The Sun axes Kelvin MacKenzie after yet more bigoted comments

The Sun’s former editor Kelvin MacKenzie has been axed by the newspaper after another controversy.

The Financial Times report that the ex-Sun editor is “to leave The Sun” after penning a column comparing a footballer to a gorilla.

Mr MacKenzie, who edited the paper between 1981 and 1994, had recently been brought back to the paper to write a regular opinion column.

But he was suspended after he wrote a column comparing Everton midfielder Ross Barkley, whose grandfather was born in Nigeria, to a gorilla.
The Sun axes Kelvin MacKenzie after yet more bigoted comments

Mr MacKenzie claimed the Everton player was “thick” and said that when he sees the footballer he gets “a similar feeling when seeing a gorilla at the zoo”.

He also claimed the only other people with “similar pay packets” in Liverpool were “drug dealers”.

“Kelvin will not be employed by News [UK] for much longer,” the FT quoted one person involved in the talks as saying.

The decision was apparently taken by Rebekah Brooks, who was re-appointed by owner Rupert Murdoch as Chief Exec of News UK after she was acquitted of phone hacking charges.

It’s not the first time the right-wing journalist has caused great offence.

While editor of The Sun, the tabloid regularly published anti-LGBT stories, and propagated fear and ignorance around the HIV AIDS breakout in the 1980s.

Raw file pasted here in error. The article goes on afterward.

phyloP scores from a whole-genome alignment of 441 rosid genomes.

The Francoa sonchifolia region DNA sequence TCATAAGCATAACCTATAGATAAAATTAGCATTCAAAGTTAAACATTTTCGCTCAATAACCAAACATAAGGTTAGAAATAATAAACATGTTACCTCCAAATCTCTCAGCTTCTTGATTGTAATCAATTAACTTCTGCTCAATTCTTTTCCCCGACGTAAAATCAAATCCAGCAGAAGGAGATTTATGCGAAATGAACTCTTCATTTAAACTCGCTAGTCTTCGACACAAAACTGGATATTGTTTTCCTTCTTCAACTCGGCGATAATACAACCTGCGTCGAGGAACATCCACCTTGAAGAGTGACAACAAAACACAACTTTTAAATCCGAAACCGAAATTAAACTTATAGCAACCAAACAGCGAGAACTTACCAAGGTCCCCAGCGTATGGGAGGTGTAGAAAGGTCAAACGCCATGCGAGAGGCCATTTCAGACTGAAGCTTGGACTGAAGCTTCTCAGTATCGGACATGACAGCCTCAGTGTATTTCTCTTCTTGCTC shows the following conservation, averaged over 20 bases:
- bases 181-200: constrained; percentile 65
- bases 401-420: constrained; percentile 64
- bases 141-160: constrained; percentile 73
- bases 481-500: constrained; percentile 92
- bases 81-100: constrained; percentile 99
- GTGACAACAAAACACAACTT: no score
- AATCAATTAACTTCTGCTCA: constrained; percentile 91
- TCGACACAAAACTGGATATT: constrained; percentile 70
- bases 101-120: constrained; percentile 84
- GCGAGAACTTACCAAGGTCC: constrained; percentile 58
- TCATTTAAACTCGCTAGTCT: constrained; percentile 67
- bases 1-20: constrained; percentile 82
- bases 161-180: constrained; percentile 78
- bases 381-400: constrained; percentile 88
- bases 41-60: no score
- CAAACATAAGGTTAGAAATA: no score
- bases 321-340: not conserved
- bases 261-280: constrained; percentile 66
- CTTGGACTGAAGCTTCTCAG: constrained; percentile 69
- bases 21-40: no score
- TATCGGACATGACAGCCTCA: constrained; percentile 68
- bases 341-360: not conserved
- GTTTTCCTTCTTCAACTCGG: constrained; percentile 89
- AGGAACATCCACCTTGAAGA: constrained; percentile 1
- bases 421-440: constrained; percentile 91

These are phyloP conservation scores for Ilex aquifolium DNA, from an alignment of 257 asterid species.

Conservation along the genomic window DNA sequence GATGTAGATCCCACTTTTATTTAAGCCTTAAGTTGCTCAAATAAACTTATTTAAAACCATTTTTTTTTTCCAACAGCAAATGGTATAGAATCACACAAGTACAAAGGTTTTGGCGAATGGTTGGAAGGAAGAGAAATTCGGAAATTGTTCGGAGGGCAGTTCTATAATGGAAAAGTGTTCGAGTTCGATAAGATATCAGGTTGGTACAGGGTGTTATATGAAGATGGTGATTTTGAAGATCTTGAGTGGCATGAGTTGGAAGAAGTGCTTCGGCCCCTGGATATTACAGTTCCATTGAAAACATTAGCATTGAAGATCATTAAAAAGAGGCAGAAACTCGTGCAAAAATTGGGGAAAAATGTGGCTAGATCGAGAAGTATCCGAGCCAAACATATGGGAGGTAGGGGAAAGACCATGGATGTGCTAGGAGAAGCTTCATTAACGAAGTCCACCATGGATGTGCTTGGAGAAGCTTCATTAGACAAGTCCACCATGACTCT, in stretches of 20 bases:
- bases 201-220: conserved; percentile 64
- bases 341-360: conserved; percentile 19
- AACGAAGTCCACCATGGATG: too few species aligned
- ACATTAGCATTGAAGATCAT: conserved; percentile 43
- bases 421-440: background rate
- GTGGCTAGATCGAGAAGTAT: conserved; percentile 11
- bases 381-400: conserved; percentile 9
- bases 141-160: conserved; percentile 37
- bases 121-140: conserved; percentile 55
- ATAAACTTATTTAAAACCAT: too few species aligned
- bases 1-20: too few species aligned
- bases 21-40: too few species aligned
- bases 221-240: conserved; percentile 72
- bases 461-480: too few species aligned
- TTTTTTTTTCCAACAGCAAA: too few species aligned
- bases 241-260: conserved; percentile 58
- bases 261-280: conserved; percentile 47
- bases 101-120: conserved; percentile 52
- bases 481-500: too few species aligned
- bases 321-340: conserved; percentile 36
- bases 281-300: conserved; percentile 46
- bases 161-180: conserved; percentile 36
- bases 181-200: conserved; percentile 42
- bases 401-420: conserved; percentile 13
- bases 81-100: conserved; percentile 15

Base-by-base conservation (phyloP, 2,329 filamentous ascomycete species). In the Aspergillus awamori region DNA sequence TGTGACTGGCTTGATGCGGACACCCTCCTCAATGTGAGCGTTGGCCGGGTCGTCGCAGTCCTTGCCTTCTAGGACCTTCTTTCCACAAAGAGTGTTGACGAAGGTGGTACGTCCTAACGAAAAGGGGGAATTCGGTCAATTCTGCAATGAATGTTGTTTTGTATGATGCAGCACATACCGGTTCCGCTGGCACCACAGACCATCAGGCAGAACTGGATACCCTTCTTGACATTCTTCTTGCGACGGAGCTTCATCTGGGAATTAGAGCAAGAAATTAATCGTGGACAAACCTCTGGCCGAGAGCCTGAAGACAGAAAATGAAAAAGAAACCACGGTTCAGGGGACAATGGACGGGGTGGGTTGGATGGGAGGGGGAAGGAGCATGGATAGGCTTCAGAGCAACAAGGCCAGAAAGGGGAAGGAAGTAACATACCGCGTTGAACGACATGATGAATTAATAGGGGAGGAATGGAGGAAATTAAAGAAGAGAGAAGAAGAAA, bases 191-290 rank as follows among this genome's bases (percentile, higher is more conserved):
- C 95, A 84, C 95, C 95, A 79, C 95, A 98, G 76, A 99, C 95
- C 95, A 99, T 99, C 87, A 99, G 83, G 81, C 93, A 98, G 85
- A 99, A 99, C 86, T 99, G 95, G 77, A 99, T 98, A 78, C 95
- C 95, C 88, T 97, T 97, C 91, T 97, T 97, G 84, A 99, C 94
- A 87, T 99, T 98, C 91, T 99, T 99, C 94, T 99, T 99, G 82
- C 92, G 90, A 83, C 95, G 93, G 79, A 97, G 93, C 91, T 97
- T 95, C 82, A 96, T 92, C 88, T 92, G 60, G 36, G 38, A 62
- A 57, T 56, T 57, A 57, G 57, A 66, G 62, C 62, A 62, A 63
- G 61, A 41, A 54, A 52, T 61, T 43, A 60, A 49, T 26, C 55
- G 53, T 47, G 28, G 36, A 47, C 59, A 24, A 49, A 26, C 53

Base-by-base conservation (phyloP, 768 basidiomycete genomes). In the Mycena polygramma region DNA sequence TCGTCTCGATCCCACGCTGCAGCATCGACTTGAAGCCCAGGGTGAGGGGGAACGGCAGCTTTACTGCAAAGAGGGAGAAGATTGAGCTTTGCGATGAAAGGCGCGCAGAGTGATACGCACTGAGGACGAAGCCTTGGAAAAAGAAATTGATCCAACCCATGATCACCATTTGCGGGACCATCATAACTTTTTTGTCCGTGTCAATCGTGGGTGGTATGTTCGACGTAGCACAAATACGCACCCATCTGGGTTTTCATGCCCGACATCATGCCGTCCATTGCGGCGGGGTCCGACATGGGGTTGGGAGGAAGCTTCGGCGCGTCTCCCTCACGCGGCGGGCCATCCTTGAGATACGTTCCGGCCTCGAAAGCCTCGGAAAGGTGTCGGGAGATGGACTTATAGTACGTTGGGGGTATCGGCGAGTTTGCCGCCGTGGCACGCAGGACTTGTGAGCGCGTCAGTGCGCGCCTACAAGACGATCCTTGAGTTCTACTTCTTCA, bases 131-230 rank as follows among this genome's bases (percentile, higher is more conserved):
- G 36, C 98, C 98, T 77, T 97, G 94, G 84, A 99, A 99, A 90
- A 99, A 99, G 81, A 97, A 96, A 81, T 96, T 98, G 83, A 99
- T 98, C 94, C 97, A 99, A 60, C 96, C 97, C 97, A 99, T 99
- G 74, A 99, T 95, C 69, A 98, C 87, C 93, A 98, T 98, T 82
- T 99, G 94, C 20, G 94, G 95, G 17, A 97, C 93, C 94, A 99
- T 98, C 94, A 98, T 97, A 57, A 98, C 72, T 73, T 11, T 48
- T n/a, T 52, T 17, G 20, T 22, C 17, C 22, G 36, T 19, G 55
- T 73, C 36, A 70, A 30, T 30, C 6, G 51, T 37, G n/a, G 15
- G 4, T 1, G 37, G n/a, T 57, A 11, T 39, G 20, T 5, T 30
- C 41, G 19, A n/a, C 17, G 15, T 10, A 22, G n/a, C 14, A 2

Stories published by the newspaper while he was editor included claiming straight people can’t get Aids, writing that Aids is a “gay plague” and calling gay vicars “pulpit poofs”.

Most recently his column claimed that LGBT rights group Stonewall should battle ISIS instead of calling out homophobia in the media.

The comments were sparked by former Top Gear host Richard Hammond saying that he “doesn’t eat ice cream” and it’s “something to do with being straight”, for which Stonewall spoke out.

In his column MacKenzie accused the group of going after “soft targets” instead of fighting ISIS.

He wrote: “What concerns me about Stonewall is that they will kick up a fuss about ­something that doesn’t matter but rarely mention a word about the hostile attitude of Muslims towards homosexuality, which threatens gay communities globally.

“If you look on the Stonewall site you would be hard-pressed to find one word suggesting Islam persecutes gay sexuality.”

MacKenzie added: “During the various ISIS atrocities, ­Stonewall hardly said a word about gays being thrown off roofs, stoned to death, etc.

“Were they concerned, they would be attacked by their liberal chums for being racist, potentially costing themselves ­government patronage or subsidy?”

He continued: “It’s time Stonewall did something brave rather than taking on soft targets like Hammond. Imagine the good they could do by really standing up fearlessly for the people they aim to help.”

A spokesperson for Stonewall responded: “By suggesting that we should ‘fight Islam’ Kelvin Mackenzie yet again spreads the false idea that religion and LGBT equality are not compatible.”